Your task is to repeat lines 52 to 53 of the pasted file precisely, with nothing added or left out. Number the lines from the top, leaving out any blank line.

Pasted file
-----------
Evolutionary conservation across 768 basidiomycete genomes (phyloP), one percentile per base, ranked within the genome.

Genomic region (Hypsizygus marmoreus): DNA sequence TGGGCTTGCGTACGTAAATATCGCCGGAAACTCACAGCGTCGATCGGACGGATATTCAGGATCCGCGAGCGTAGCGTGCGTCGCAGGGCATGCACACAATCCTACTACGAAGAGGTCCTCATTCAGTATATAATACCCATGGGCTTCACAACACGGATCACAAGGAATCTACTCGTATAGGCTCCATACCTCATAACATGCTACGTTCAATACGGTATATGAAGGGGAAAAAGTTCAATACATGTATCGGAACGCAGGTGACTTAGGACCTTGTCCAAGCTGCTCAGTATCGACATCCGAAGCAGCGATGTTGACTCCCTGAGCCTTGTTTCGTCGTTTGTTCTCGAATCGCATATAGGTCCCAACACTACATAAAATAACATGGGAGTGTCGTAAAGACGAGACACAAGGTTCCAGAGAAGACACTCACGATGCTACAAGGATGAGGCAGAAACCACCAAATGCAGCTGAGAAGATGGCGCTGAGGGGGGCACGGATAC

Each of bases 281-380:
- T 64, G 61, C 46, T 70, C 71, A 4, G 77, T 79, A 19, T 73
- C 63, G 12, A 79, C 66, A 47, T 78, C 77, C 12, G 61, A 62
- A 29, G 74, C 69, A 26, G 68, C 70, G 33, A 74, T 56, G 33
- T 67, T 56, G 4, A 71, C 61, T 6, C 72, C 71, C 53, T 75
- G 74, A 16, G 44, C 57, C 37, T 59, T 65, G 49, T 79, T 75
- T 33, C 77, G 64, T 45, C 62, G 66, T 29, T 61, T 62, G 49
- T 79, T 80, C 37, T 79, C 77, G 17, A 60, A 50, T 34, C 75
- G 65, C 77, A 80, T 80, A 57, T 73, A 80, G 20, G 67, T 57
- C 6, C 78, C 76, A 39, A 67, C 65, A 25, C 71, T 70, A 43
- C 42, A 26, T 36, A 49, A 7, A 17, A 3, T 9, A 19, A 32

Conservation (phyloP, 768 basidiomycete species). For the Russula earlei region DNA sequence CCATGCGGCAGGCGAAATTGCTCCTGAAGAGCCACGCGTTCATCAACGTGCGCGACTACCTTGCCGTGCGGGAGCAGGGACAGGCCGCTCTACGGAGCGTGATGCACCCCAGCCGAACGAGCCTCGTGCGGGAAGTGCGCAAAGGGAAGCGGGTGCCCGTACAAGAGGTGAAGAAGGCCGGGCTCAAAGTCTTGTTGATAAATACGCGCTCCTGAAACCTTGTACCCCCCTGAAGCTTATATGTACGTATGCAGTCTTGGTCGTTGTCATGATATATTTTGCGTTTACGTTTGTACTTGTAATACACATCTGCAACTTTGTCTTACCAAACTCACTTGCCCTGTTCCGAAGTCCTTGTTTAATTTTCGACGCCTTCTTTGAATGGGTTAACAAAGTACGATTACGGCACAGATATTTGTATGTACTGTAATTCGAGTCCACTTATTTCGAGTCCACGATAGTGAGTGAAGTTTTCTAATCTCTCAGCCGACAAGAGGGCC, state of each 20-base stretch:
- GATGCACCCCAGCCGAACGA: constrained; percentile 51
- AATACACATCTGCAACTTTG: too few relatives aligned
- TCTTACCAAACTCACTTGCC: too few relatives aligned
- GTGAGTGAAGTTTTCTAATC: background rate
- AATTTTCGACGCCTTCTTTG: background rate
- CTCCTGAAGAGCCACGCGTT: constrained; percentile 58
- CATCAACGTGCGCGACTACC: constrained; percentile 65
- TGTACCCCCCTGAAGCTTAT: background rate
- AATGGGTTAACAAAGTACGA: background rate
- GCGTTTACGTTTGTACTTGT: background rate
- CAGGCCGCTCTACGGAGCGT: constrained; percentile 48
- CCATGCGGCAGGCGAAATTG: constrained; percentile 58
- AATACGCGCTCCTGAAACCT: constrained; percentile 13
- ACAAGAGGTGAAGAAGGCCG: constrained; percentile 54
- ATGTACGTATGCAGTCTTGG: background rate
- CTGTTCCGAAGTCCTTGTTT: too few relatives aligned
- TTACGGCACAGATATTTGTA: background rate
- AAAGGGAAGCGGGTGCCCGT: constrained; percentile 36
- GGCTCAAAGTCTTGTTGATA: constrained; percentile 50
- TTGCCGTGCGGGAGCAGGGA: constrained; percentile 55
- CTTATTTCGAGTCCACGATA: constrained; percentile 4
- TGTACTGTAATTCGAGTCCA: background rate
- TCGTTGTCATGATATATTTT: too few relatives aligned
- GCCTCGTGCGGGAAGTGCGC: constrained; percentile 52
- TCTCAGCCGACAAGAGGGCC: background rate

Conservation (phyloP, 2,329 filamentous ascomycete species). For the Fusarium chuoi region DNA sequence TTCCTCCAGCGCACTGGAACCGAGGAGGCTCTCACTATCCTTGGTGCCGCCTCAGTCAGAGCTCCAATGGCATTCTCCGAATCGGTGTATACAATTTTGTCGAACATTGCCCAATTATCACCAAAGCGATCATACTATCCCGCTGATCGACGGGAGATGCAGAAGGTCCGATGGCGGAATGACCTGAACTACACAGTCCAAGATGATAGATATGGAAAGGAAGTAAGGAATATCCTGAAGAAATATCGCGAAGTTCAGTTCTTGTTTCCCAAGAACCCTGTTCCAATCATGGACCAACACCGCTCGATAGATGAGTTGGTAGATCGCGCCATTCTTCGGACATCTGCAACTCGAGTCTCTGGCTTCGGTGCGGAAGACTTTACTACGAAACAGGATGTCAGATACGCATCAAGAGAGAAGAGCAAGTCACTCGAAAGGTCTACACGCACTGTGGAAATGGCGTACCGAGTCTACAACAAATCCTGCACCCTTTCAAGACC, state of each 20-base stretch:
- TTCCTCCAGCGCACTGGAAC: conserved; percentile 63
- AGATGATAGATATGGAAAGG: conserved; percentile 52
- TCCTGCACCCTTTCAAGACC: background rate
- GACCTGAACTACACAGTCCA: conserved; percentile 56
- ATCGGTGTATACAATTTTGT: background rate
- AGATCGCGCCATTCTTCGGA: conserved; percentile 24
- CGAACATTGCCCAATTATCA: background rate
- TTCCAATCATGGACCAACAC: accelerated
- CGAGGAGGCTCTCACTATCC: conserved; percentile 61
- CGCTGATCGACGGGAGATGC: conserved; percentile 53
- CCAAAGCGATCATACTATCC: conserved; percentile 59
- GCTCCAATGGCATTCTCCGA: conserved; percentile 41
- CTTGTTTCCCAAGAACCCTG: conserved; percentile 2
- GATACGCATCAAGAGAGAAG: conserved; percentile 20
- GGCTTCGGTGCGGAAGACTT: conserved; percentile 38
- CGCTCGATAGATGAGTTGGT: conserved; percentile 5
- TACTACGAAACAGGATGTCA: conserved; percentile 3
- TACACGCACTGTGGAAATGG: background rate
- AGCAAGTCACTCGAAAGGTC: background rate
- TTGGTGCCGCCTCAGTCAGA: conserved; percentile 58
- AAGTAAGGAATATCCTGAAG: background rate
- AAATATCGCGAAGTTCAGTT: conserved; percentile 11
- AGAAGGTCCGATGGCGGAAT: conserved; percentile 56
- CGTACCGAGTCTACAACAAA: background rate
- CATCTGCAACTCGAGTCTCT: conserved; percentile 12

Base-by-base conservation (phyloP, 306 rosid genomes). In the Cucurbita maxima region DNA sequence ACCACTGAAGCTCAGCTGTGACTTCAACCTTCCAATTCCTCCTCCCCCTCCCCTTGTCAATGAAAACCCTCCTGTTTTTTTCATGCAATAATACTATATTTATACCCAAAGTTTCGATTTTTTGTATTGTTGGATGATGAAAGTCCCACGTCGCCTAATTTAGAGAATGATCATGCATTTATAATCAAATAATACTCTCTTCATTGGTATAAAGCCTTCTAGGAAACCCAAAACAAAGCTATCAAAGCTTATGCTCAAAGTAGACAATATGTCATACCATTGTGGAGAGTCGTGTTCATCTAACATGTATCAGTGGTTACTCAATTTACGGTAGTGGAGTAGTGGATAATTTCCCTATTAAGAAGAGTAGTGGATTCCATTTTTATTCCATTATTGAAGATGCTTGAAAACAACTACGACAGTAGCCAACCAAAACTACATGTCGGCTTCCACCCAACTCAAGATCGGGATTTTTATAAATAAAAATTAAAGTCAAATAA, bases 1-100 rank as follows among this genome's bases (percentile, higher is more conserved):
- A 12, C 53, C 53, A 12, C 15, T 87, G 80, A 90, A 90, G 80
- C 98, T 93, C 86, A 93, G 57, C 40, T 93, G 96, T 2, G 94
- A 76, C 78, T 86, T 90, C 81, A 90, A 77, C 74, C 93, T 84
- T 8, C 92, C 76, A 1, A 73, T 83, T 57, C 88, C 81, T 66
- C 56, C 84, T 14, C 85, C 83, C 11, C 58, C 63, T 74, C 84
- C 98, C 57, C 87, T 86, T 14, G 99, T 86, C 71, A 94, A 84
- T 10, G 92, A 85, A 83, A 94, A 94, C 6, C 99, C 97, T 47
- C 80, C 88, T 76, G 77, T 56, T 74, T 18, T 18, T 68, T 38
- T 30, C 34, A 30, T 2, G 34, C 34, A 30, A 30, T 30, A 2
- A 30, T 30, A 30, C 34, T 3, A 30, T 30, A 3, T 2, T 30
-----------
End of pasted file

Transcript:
- GCTCCAATGGCATTCTCCGA: conserved; percentile 41
- CTTGTTTCCCAAGAACCCTG: conserved; percentile 2